Wednesday, March 24, 2010

Who Am I?

** Updated 26/3/2010 **

If you read this blog regularly then you will know that I'm about to embark on a career change. Part of this will be moving from a relatively safe environment where I have a reputation (Melbourne) to a challenging environment where I'm a relative unknown (London). When I meet new people in London (professionally) I'd like to have something I can point people to that gives them some background and helps to set their expectations. I'm personally expecting to be meeting quite a few new people, and I hope that this can accelerate the familiarisation step a bit.

First, I'm incredibly introverted. I've learned to be vocal in some situations, but sometimes that confuses things because people don't notice just how introverted I really am. How does that manifest?

  • I'm pretty quiet in meetings

    Particularly if I don't know all the participants I tend to listen more than I speak. That doesn't mean that I'm not thinking about the matter, or that I'm not interested, it just means that I'm not talking :-)

  • I think slowly

    Sometimes experience gives me intuitive leaps, but I'm often the person who comes back the next day and says "that thing we talked about yesterday isn't going to work, and here's why". Even when my intuition gives me the right answer quickly it can still take me a while to come up with an explanation. When this happens it's not that I'm being uncooperative and trying to work outside the meeting/collaboration, it just means it look me a while to get to where I was going

  • I understand pairing gives better development results, but it doesn't come naturally to me

  • I'm unlikely to join you at the pub for a beer

    It doesn't mean I don't like you, but it's not an environment that suits me.

  • I'm not into public celebrations

    This can get me into trouble, especially when I'm meant to be "leading". It's not that I'm opposed to celebration, it's that it's not something that I volunteer for. If you happen to suggest my team needs one I'm likely to agree and ask you to arrange it!

  • I don't deal well with conflict, particularly if it happens quickly

  • I'm pretty analytical, but emotions can be a bit tricky for me. I need to gear myself up for situations where there might be conflict, and if one springs upon me unexpectedly I'll usually disengage. It's nothing clinical (empathising comes fairly easily to me), but it is something I've learned about myself.

I've managed to add a few layers to this introverted foundation. I'm a reasonable public speaker, I generally enjoy it, and I'm happy to talk about software development to any group that's interested.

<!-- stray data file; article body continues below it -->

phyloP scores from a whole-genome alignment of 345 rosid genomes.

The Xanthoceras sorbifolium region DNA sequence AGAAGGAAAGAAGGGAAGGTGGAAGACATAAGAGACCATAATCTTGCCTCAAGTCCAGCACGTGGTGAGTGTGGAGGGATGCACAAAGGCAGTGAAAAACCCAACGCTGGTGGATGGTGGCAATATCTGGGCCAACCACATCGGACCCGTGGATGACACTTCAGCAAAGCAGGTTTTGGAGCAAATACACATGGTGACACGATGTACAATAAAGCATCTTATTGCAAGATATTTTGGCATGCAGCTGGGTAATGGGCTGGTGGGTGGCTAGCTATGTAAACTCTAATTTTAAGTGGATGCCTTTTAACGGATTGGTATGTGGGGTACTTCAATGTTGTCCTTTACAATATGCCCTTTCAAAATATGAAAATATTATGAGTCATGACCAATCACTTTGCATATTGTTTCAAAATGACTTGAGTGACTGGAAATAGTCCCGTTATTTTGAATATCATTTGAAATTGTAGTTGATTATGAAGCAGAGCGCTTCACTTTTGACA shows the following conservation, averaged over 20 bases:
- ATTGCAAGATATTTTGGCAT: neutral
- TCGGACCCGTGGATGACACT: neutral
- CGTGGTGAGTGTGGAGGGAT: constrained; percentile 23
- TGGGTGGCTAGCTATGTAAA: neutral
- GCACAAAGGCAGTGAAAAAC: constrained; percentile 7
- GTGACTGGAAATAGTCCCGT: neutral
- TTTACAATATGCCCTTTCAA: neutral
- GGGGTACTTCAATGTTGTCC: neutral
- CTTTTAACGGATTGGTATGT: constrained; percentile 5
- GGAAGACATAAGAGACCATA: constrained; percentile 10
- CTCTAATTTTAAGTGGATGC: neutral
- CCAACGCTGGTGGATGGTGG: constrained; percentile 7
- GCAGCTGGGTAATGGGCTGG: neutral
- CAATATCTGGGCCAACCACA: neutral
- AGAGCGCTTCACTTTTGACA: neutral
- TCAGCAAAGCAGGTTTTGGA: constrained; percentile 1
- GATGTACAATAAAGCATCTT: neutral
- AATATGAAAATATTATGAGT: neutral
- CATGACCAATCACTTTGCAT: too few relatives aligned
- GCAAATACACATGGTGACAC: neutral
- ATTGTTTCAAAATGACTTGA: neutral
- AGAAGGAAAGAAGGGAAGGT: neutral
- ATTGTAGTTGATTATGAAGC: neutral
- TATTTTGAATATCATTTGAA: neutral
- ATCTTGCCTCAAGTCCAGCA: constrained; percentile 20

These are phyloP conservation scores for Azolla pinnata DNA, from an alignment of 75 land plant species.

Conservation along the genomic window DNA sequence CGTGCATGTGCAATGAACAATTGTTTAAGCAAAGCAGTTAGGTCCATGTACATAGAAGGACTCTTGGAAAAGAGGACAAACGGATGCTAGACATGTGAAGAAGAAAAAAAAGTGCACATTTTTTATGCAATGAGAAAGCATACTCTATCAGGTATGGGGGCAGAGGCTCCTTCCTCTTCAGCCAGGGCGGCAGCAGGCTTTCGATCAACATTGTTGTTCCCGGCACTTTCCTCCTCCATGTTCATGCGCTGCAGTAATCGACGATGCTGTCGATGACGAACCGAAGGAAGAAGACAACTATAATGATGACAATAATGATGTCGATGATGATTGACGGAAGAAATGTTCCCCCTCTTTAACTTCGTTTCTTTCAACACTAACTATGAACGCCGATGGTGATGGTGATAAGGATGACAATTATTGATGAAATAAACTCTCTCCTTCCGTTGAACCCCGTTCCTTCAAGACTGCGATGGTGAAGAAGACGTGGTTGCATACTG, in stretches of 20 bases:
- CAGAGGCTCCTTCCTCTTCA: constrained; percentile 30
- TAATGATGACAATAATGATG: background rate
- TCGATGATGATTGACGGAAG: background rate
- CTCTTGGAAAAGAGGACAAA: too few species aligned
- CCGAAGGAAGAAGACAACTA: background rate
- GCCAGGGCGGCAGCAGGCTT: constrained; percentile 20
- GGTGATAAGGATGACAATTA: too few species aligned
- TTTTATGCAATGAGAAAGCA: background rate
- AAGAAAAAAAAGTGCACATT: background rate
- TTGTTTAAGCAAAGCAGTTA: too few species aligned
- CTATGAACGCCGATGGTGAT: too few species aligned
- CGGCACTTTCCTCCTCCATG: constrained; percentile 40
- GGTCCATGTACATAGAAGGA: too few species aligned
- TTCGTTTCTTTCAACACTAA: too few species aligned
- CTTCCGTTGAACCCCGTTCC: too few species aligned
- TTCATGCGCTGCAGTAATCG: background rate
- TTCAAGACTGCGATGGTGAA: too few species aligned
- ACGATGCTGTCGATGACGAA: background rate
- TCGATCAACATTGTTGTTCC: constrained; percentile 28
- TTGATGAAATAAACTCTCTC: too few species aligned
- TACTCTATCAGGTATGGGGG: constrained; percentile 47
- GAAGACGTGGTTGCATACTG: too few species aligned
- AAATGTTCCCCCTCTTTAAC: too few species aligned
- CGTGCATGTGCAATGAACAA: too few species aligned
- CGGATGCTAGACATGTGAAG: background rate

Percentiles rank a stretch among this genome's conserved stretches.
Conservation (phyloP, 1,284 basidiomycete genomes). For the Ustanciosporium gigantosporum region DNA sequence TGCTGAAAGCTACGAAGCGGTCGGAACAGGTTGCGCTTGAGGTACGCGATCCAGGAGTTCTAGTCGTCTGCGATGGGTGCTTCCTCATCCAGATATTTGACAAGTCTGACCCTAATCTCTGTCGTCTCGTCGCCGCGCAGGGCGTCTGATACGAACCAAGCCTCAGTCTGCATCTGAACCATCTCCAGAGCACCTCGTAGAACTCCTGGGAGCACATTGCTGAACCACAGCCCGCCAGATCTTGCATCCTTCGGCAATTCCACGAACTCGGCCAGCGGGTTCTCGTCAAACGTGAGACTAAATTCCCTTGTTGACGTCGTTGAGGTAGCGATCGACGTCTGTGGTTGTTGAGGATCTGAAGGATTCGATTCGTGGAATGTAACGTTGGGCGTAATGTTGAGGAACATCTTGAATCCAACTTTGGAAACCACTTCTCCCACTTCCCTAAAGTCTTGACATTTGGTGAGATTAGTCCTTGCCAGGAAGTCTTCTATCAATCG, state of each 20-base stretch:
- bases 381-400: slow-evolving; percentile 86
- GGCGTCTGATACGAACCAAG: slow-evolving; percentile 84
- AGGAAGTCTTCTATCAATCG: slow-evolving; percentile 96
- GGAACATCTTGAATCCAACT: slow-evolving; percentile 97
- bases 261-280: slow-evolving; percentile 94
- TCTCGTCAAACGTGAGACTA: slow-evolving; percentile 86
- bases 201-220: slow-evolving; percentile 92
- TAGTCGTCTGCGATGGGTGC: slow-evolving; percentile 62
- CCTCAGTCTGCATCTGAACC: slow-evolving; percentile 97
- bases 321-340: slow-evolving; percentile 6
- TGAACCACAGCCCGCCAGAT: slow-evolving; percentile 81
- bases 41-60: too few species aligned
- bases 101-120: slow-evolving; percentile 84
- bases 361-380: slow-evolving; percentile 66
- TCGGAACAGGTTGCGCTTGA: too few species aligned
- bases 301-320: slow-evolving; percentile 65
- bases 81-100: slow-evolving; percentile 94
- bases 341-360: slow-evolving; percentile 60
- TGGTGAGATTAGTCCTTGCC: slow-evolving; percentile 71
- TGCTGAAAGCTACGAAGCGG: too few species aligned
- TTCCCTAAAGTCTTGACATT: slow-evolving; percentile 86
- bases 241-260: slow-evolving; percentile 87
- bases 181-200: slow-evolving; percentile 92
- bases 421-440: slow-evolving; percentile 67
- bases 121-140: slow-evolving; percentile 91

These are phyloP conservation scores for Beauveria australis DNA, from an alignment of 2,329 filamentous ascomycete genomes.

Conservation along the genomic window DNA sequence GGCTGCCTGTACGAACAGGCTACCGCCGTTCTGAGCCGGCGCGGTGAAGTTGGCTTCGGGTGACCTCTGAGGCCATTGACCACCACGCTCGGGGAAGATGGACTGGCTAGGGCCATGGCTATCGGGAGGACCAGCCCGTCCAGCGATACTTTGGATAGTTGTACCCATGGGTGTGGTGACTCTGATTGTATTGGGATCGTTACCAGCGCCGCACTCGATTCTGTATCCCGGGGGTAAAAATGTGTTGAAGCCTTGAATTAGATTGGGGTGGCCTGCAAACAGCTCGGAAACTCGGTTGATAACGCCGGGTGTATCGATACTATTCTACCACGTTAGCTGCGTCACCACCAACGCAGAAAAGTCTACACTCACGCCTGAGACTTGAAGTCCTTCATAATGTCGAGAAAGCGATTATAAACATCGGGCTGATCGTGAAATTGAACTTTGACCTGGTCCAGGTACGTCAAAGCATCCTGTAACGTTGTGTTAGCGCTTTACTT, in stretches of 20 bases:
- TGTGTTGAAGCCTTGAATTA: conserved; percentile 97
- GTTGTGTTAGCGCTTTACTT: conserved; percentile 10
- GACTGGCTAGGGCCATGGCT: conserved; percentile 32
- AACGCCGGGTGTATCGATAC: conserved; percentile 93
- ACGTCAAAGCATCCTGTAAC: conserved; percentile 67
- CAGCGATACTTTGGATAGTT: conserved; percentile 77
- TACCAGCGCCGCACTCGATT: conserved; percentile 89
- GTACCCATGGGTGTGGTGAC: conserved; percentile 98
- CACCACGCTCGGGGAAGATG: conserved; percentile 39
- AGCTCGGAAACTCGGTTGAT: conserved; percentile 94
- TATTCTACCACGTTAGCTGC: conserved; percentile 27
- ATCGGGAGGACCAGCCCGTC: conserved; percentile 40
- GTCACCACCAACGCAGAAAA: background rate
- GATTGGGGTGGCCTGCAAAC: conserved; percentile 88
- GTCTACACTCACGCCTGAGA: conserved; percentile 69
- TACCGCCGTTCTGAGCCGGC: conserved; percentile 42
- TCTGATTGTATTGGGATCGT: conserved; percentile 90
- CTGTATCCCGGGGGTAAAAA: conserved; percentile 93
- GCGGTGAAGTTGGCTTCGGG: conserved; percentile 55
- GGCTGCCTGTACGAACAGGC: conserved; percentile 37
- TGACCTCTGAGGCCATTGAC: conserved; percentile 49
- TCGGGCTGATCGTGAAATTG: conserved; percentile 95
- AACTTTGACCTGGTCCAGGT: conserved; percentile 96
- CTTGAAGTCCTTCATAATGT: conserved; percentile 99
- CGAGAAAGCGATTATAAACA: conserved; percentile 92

I've been referred to as a "code quality freak". My attitude is that you should work on the micro-level details of programming until they've become muscle memory, so that you can free your brain up to work on the complicated stuff. This covers all the stuff you'd find in coding style guides and books like Bob Martin's Clean Code (though I have to fess up that I haven't read that yet). Even at the micro-level I like to use tools to tell me where I've let me standards slip, so I'm keen on tools like Simian, Checkstyle, Complexian and their equivalents in other languages. These days I'm also interested in visualisation of the output of these tools, though I don't have as much experience in that area.

Another metaphor I use around code quality is that it's like hygiene in a hospital - we shouldn't need to talk about it, we should just do it. If we can't maintain hygiene then everything else is going to get a lot, lot harder. Some people suggest that you can clean up your technical debt by having dedicated iterations - to me this is like suggested we let crap pile up around a hospital and clean up every couple of weeks. It doesn't work for me.

I love automation. I have a very small brain and I'd rather use it for processing than storage. Manual processes are slow, tedious and error prone - I want to get rid of them.

I don't think that software development is predominantly a technical problem, I think that in most cases it's a social problem - how to we organise the people and technology we have to delivery an effective solution as cheaply as possible. Commercial constraints demand creativity and make software development challenging.

I like agile practices and processes, but they are means to ends. I think that as humans we are all imperfect - we should accept that we make mistakes, but try to reduce the consequences of our mistakes and try not to make the same ones over and over again. We can continually improve, but to do that we need to continually reflect and continually learn. I'm very keen on the ideas emerging around expertise and deliberate practice.

I'm sure I'll think of more and extend this post, but there's a start :-)


  1. Career change? Are you leaving software development or taking on a different sort of role within software dev.?

  2. I'm taking a permanent job with a global company (see earlier posts)